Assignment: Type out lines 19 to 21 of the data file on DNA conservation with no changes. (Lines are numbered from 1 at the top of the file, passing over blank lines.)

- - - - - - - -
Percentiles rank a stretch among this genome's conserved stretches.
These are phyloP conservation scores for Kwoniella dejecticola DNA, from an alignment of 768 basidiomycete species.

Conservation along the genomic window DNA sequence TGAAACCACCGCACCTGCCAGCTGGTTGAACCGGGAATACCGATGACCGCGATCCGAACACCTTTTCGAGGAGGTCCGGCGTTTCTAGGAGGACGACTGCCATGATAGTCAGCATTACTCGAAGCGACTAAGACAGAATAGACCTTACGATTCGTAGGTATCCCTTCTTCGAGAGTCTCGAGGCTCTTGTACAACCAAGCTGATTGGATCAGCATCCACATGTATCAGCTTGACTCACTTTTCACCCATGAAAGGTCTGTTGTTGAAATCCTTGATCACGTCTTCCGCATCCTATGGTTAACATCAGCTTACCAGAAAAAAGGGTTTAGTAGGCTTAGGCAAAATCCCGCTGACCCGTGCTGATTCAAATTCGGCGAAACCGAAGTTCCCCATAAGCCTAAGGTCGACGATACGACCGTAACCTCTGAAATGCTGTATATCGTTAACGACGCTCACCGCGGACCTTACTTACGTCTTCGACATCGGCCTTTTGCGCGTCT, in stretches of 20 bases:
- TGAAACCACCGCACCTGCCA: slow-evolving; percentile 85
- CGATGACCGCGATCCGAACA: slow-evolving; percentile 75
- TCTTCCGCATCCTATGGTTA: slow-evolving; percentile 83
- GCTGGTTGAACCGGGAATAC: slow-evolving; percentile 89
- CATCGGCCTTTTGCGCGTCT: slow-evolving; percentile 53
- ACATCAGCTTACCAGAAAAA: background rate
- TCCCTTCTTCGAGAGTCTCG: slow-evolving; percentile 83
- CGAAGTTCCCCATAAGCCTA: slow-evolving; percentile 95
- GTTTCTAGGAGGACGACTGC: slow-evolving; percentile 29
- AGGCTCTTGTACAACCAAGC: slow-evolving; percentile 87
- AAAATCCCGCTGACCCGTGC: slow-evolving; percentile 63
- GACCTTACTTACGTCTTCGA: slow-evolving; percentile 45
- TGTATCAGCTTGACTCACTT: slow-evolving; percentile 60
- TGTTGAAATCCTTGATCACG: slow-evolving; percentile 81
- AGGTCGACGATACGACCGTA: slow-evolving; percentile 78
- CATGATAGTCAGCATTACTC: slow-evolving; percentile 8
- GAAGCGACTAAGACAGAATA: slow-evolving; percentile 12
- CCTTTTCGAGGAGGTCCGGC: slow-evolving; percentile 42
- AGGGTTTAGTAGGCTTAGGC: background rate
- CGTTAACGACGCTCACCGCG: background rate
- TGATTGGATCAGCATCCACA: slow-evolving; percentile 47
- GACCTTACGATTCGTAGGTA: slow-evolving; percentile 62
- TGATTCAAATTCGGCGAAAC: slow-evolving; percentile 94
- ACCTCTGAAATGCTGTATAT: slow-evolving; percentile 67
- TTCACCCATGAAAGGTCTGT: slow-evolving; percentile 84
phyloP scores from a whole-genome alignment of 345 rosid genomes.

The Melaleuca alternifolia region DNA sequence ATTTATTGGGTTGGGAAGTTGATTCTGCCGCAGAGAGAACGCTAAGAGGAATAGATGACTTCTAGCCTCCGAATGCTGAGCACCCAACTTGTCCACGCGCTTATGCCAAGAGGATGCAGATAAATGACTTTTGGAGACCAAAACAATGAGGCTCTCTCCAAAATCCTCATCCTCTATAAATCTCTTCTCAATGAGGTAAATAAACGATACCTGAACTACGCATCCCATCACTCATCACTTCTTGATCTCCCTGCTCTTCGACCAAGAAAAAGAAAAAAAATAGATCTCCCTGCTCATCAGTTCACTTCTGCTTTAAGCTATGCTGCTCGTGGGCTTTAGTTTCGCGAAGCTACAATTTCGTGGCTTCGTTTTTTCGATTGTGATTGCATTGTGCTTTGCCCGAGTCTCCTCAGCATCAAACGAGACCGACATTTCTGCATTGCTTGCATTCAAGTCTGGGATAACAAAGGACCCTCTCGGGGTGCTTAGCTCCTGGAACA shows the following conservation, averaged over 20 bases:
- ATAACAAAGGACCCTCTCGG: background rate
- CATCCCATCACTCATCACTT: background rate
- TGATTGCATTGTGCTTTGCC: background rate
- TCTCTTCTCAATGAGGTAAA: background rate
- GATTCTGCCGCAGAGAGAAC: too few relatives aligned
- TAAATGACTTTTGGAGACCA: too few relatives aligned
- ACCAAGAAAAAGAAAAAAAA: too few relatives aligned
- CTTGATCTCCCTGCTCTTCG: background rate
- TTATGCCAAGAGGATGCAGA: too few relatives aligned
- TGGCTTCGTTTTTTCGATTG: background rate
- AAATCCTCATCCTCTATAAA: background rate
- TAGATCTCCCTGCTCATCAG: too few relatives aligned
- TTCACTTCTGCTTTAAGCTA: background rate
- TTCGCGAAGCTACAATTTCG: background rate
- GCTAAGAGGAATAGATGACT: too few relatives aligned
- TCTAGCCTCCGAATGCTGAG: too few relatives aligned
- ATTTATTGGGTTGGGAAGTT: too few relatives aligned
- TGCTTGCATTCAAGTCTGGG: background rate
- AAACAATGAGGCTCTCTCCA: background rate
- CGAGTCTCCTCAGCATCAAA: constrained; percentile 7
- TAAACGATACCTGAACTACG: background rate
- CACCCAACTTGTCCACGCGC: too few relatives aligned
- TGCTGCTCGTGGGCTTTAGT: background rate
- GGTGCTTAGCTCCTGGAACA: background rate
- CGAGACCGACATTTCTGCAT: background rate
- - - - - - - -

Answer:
- CATGATAGTCAGCATTACTC: slow-evolving; percentile 8
- GAAGCGACTAAGACAGAATA: slow-evolving; percentile 12
- CCTTTTCGAGGAGGTCCGGC: slow-evolving; percentile 42